There are two sarees that the Director particularly holds as his favourites.
A Saree, designed by the famous artist Nandalal Bose & executed by his daughter in Batik style
— CSMVS (@CSMVSmumbai) March 20, 2018
A Baluchari saree from the Tagore family
Jnanadanandini Devi was a social reformer, who pioneered various cultural innovations and set forth a movement for women’s empowerment. If you’ve seen ( and drooled over ) the Bengali way of draping sarees, it is all credit to her! Denied entry into an elite British Club for her traditional dressing, she went on to introduce the “blouse” as a component and became a style icon!
Sword of Damocles
The European painting gallery is where you realise why Indian paintings of the same period are called “miniatures”. These oil paintings are huge; and this painting by the 19th century French artist Antoine Dubost is one of the museum’s most important possessions and its only neo-classical painting.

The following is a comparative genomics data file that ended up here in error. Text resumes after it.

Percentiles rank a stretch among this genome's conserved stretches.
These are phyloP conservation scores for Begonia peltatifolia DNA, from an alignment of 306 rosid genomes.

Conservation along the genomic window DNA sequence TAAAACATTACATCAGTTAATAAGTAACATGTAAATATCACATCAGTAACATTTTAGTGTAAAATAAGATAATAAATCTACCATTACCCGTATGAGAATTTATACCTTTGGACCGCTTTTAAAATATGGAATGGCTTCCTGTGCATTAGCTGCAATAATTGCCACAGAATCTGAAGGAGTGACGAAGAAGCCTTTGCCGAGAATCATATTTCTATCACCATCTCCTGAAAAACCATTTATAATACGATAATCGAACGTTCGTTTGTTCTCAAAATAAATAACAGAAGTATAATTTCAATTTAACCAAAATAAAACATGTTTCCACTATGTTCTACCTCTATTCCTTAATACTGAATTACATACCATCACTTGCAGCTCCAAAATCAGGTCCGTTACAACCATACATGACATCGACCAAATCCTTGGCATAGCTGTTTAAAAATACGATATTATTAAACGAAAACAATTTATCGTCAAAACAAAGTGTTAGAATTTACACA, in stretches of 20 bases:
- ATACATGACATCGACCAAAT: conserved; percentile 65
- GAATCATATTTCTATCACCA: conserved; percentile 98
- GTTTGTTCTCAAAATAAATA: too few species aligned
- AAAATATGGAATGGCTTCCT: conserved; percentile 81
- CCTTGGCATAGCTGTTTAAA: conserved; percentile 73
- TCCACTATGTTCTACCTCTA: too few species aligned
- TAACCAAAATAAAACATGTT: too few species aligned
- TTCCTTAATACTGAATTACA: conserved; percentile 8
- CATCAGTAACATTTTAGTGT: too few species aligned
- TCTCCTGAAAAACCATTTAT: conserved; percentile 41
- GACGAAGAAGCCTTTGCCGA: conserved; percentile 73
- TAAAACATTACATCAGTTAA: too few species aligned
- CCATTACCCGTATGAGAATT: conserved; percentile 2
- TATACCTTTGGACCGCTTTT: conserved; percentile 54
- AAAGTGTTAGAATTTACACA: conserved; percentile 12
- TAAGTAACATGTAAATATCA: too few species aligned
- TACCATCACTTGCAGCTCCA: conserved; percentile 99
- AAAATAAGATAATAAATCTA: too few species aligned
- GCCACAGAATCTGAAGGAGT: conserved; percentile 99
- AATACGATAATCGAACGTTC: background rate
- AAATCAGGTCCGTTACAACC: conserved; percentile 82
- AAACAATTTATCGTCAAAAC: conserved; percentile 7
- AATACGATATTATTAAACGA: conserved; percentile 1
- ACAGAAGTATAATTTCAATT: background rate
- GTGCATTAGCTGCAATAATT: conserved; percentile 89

Fun Fact: This painting took seven years to conserve, and that is when the name of the artist was revealed !
Also recommended : Paintings by the famous artist Constable.
The Pestonji Bomanji Collection
CSMVS has the largest collection of paintings by Pestonji Bomanjee’s paintings and one can spend an entire hour just admiring these! As the name suggests, Pestonji was a Parsee artist, and his contribution to the Bombay school of art is priceless. His use of light in the paintings can beat any Instagram filter, lending a magical touch to the scene.